Here we go again.
When Business Insider broke the news earlier this week that Range, a self-proclaimed “startup that’s training to give financial advice,” received $12 million in Series A venture capital funding led by Google’s AI-focused venture fund, I felt a familiar sense of déjà vu.
Having lived and worked inside two startups, served as an analyst studying both digital wealth startups and legacy firms simultaneously for a couple years, and as a journalist studying all of it for the last 23 years, I’ve seen, heard and worked for companies before proclaiming they were going to replace financial advisors, just like Range’s co-founder and CEO Fahad Hassan is quoted as saying in the story.
“We’re trying to make that wealth advisor a computer … and that will happen, it's just a matter of when, not if."
Tell me you haven’t heard that before.
Yet, here you all still are.
And of course, I needed to dig into this and know more.
According to the article, Range launched in 2021 and has hired several financial advisors to help train their AI model to ultimately replace advisors.
More detail could be found on the company’s About Us page and “letter from the co-founders” on its website.
“After getting married a few years ago, I found myself spending a lot of time dealing with a new challenge: Financial planning with a partner.
I spent the next two years doing what millions of people do; we updated a massive spreadsheet sporadically and emailed each other updates.
Our numbers quickly became stale, planning was hard, and we spent half the time getting on the same page. Plus we weren’t even sure if our calculations were correct!
Fed up, I started searching for a way to better "adult" with my finances.
After months of trying dozens of tools, I enlisted David, a brilliant engineer and friend to help me solve this problem.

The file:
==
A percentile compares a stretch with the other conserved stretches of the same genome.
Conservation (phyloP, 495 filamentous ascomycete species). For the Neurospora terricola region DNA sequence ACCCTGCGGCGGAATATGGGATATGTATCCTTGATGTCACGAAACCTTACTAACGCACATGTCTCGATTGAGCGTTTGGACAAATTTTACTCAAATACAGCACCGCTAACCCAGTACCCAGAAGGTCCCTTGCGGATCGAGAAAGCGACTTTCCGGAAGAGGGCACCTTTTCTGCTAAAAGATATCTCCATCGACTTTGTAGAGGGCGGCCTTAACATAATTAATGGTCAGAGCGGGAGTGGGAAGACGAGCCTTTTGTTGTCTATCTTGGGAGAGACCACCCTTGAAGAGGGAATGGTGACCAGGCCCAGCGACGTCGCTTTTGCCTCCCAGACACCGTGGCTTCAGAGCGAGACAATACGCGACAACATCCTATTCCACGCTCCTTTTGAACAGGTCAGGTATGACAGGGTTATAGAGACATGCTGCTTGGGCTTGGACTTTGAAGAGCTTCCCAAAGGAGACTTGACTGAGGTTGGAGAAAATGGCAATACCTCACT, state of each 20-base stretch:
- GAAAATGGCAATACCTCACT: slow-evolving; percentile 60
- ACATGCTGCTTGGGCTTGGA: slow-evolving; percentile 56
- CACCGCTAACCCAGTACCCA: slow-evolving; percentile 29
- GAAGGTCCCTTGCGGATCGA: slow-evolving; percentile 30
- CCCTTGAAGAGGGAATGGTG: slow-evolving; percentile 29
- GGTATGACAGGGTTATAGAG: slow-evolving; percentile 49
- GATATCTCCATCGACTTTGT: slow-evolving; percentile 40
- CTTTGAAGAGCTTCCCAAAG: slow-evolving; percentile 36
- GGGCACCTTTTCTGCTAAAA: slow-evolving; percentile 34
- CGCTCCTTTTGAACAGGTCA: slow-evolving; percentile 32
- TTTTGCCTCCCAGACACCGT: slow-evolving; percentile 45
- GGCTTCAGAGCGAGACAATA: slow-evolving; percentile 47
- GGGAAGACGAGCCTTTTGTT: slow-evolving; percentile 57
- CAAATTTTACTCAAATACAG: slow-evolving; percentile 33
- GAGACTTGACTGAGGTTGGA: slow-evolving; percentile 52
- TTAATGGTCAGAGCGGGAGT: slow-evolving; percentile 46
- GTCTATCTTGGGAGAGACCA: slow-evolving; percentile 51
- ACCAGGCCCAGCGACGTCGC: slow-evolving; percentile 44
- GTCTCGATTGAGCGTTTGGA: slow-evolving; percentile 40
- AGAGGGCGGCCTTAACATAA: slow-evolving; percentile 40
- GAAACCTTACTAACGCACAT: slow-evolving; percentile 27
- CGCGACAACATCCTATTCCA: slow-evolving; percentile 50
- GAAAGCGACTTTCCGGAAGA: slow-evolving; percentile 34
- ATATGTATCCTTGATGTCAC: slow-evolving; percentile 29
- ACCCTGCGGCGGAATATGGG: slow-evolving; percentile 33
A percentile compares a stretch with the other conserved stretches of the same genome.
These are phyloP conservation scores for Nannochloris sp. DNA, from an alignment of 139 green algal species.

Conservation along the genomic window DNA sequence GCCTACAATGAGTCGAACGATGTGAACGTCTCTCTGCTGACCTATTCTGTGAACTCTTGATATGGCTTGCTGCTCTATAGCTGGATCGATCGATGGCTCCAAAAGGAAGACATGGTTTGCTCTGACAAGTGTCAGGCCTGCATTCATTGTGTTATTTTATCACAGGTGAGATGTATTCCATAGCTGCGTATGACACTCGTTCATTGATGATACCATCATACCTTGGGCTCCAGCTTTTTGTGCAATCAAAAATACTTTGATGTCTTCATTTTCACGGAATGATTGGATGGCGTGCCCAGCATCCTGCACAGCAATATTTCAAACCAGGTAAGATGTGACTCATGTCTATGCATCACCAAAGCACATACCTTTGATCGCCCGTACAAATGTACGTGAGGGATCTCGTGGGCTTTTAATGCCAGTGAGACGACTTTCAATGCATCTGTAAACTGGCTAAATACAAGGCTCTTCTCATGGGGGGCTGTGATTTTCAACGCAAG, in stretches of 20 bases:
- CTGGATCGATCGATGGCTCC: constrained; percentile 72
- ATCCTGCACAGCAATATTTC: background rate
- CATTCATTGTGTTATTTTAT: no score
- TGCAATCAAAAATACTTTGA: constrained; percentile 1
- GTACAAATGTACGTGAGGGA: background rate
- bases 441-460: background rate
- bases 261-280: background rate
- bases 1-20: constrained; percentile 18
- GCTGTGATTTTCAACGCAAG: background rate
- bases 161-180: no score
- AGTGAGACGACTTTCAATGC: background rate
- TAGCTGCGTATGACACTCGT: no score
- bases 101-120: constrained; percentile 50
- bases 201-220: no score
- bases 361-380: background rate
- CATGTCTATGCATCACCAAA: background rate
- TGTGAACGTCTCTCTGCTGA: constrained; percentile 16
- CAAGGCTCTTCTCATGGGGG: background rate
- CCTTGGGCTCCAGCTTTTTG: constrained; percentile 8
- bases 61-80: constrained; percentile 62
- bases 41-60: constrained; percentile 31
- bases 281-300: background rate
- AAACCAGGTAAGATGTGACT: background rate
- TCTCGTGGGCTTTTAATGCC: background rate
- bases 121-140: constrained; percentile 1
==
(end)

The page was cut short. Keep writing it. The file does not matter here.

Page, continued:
Although highly engaged in his job at Amazon, he decided to leave his thrilling corporate work environment to help build a system, not just for me—but everyone who needed help managing their finances.
Since starting Range in 2021 through user interviews, research, and lots of testing we learned what was missing beyond a basic financial monitoring tool: Financial Planning.
Our users weren’t just looking to plug in some numbers and leave, but they wanted a platform to help them, their family members, and others, holistically guide them on a multi-decade journey. The problem we quickly uncovered, was the cost.
99% of Americans don’t have a financial planner—they are too expensive or have crazy investment minimums. Financial planning shouldn’t be reserved for the rich, it should be accessible to everyone.
Join us as we make this dream a reality for millions of people looking for more than a budget!
Fahad & David”
Oh, where to begin? Have these guys been living under a rock for the past decade? There have been alternatives to using spreadsheets since at least 2007, when Mint.com arrived.
And I suspect many hourly financial planners, or those who specialize in planning without being fee-based financial advisors, will take issue with much in the above too.
Now here’s where that déjà vu really set in.
In the “About” section of Range’s press release announcing the funding, the company states it intends to help in “democratizing access” to families in need of help with their finances.